Costs News

21 October 2021
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Success fee is recoverable as part of award under Inheritance Act

The success fee element of a conditional fee agreement (CFA) can be recovered as part of an award under the Inheritance (Provision for Family and Dependants) Act 1975, the Court of Appeal has ruled.

Moore Barlow, the solicitors for the claimant in Hirachand v Hirachand and Anor [2021] EWCA Civ 1498, hailed the judgment for opening up CFA funding to claimants, given that it was previously commonplace for success fees to be owed separately by the claimant and not taken into consideration when deciding the amount of any award from an estate.

In the case, the deceased’s estranged daughter was awarded a share of her father’s £1.2m estate, despite not being a beneficiary of his will, to cover ongoing healthcare costs related to a pre-existing mental health condition.

Mr Justice Cohen also ruled that the success fee should be factored into the amount awarded to the claimant, or else one or more of the claimant's primary needs would not be met.

Giving the ruling of the Court of Appeal, Lady Justice King noted that a succession of cases have emphasised “not only that maintenance should not be defined too prescriptively for the purposes of the Inheritance Act, but also that the payment of debts may form a legitimate part of a maintenance award”.

A success fee, she said, could be a debt for these purposes, but it would “by no means” always be appropriate to make such an order.

She explained: “It is unlikely that an award will include a sum representing part of the success fee unless the judge is satisfied that the only way in which the claimant had been able to litigate was by entering into a CFA arrangement and consideration will no doubt be given of the extent to which the claimant has 'succeeded' in his or her claim.

“Further, an order will only be made to the extent necessary in order to ensure reasonable provision is made. It does not mean that there can be no impact whatsoever upon the standard of living that the applicant would otherwise be afforded by the maintenance award.”

King LJ said the trial judge was right and there was no error in principle or law, but added: “I am conscious, as was the judge, of the difficulty identified by Briggs J in Lilleyman, namely of the potential for undisclosed negotiations to undermine a judge's efforts to make appropriate provision under the Inheritance Act.

“The civil litigation costs regime, unlike the approach in financial remedy cases, means that there is the potential for a situation where a claimant is awarded a contribution to her CFA uplift but is subsequently ordered to pay the defendant's costs of the claim where, for example, the claimant won overall but failed to beat a part 36 offer.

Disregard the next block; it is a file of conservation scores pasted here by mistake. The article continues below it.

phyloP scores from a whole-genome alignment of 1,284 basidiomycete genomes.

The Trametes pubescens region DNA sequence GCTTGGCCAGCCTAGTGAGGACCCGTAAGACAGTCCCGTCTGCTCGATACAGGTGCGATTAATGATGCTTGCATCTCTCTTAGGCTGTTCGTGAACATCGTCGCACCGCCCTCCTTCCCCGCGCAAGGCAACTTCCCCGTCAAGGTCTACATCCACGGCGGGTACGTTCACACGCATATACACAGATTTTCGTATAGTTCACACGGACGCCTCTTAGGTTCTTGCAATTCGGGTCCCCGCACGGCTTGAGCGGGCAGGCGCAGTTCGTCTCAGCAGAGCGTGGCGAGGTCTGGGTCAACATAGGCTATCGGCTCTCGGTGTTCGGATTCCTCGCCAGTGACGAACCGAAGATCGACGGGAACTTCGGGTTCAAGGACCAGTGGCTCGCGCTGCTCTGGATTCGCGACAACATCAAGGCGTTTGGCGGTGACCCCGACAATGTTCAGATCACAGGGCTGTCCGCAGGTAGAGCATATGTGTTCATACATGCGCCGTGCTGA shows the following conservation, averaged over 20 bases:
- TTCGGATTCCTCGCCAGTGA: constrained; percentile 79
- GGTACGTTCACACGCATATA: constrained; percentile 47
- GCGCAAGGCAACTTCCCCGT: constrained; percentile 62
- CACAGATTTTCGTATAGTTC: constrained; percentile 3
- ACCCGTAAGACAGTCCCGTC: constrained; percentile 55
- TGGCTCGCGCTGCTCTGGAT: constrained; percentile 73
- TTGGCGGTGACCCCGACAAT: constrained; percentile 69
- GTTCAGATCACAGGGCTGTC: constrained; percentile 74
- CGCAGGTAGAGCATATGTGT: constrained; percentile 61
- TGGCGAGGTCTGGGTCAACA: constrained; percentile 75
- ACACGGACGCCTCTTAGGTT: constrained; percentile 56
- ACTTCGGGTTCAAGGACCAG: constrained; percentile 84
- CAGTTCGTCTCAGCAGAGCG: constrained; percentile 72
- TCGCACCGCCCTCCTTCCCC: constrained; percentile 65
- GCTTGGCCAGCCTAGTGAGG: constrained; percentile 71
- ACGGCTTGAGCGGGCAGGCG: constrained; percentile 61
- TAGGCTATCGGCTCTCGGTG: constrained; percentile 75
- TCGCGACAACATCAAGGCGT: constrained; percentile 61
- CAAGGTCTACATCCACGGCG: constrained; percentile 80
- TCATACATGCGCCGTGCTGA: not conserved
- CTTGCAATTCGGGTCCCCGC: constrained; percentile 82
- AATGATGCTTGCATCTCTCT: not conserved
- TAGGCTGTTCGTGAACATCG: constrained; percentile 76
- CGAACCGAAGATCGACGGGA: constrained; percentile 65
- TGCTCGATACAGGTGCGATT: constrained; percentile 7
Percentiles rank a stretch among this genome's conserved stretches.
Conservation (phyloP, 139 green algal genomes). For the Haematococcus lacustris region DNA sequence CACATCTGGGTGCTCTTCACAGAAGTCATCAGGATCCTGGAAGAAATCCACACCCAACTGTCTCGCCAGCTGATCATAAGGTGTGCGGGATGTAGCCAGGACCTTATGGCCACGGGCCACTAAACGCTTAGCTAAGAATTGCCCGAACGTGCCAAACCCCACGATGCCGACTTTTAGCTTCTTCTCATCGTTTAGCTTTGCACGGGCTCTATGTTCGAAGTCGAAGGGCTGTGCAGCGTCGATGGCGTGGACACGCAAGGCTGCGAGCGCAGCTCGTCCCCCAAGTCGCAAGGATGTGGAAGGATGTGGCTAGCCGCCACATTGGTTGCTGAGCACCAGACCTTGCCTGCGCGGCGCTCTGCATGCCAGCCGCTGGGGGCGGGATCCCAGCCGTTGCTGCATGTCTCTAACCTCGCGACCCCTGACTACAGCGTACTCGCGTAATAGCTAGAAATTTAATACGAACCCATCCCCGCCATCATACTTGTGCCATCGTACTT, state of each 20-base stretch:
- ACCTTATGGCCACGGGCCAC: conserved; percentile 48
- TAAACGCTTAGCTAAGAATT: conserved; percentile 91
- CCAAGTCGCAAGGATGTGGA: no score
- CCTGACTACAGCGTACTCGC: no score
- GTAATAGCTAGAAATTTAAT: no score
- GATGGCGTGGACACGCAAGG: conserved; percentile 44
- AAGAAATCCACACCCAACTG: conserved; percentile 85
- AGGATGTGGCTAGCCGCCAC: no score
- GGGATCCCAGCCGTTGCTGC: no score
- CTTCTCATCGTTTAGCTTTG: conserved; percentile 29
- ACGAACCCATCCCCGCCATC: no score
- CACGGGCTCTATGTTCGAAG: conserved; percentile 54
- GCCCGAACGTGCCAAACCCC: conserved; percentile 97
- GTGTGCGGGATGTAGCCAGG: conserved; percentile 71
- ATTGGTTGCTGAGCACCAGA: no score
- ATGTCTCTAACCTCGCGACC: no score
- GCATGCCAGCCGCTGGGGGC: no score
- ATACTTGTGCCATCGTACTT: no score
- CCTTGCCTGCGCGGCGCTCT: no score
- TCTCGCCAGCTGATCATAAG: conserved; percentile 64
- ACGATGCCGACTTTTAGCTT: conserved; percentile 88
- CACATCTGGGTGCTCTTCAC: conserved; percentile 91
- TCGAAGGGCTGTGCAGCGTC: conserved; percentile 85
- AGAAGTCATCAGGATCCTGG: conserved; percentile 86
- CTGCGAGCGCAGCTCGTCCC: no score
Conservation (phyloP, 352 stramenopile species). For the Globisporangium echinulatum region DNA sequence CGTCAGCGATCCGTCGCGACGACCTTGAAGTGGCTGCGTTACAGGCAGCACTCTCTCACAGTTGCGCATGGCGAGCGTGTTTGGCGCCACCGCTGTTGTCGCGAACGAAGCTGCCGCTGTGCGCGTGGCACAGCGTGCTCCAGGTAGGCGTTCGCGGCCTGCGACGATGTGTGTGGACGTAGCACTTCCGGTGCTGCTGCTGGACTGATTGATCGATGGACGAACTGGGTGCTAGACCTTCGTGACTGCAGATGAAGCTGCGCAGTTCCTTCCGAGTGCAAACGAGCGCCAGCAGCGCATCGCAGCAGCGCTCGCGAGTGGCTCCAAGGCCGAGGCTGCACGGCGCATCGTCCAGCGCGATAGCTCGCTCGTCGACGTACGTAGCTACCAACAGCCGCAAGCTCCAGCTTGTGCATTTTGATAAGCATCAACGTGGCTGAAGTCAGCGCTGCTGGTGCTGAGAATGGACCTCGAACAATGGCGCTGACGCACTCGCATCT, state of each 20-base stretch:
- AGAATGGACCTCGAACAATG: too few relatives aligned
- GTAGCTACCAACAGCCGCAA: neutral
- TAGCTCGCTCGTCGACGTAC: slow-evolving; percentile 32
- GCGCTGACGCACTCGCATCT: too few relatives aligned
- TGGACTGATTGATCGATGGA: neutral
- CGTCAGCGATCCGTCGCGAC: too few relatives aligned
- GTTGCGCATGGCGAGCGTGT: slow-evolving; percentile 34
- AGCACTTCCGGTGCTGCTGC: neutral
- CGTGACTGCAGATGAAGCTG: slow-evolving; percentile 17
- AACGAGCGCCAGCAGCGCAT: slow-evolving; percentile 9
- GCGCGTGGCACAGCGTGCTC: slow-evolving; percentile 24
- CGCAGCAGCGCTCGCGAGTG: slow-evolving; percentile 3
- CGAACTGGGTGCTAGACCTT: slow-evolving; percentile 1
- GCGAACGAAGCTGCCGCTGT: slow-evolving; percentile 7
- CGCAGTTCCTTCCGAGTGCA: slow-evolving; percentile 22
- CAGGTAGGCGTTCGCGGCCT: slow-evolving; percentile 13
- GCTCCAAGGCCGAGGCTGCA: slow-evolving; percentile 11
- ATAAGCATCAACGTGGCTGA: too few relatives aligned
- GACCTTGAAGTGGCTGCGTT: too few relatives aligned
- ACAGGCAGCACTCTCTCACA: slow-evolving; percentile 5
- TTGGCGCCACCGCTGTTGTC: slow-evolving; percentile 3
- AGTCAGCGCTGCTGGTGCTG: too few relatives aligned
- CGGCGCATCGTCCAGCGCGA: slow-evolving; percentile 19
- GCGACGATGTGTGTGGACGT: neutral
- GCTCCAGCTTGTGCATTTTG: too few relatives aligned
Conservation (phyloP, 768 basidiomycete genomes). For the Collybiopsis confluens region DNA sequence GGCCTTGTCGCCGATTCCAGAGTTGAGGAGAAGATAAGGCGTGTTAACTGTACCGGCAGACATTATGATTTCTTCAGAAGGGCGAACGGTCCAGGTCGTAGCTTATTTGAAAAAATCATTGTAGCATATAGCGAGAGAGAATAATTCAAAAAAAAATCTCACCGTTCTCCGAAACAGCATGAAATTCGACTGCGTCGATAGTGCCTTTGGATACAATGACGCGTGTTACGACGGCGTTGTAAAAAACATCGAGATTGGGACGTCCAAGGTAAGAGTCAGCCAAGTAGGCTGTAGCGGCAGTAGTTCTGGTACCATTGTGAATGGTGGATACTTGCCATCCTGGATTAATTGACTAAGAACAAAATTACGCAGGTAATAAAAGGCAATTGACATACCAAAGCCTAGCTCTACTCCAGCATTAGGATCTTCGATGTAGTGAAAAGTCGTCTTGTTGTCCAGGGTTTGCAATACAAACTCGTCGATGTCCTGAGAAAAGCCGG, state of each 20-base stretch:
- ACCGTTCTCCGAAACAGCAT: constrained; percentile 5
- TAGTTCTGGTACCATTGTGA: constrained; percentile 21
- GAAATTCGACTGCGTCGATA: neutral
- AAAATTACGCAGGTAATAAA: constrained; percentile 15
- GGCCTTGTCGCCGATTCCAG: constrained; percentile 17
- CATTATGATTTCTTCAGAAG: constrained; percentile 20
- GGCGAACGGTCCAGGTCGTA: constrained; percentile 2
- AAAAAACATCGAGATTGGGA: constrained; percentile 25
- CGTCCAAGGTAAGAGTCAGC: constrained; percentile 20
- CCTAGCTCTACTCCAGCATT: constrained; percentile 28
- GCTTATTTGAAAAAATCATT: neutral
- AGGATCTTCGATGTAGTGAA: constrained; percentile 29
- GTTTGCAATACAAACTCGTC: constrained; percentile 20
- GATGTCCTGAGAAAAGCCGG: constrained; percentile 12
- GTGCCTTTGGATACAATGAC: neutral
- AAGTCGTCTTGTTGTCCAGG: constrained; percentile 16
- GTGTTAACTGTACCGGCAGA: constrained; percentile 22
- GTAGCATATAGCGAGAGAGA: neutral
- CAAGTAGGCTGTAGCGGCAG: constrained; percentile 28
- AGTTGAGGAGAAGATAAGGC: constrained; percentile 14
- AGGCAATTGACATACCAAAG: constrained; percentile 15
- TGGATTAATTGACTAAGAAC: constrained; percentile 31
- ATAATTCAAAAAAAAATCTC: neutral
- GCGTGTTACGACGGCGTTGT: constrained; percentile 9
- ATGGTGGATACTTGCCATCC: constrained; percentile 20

“I note, however, that this is likely to be less of a risk than might be thought at first blush to be the case given that, under many CFAs, the claimant is obliged to accept any reasonable settlement offer or an offer above a specified threshold or risk the solicitors withdrawing from the CFA.

“Conversely, a success fee is frequently not payable in the event that the claimant, on advice, rejects a part 36 offer or other relevant settlement offer but subsequently fails to beat that offer at trial.”

King LJ noted that the judge was “alive” to this tension and commented that he could not avoid some potential injustice to one side or the other. He mitigated it by ordering only a 25% contribution towards payment of the success fee.

“In my view, the judge's cautious approach to this difficult aspect of maintenance cases where the claim is made on the back of a CFA contract cannot be faulted and only serves to highlight the imperative of the full engagement in the part 36 process and the importance of the parties making realistic offers in order to settle these difficult and distressing cases.”

Scott Taylor, partner and head of contentious trusts and estates at Moore Barlow, who acted for the claimant, described it as “an incredibly important and positive ruling” that supported claimants who were only able to litigate by entering into a CFA but struggled to find solicitors because of the uncertainty around success fee recovery.

“The court’s decision incentivises private client lawyers to take on cases under the Inheritance Act 1975 for those able to demonstrate genuine financial need under CFAs which in turn could make it easier for people to access specialist legal support, regardless of their financial circumstances.”

Brie Stevens-Hoare QC and Oliver Ingham (instructed by Mills & Reeve) for the appellant (appearing pro bono). Constance McDonnell QC and Sophia Rogers (instructed by Moore Barlow) for the respondent.

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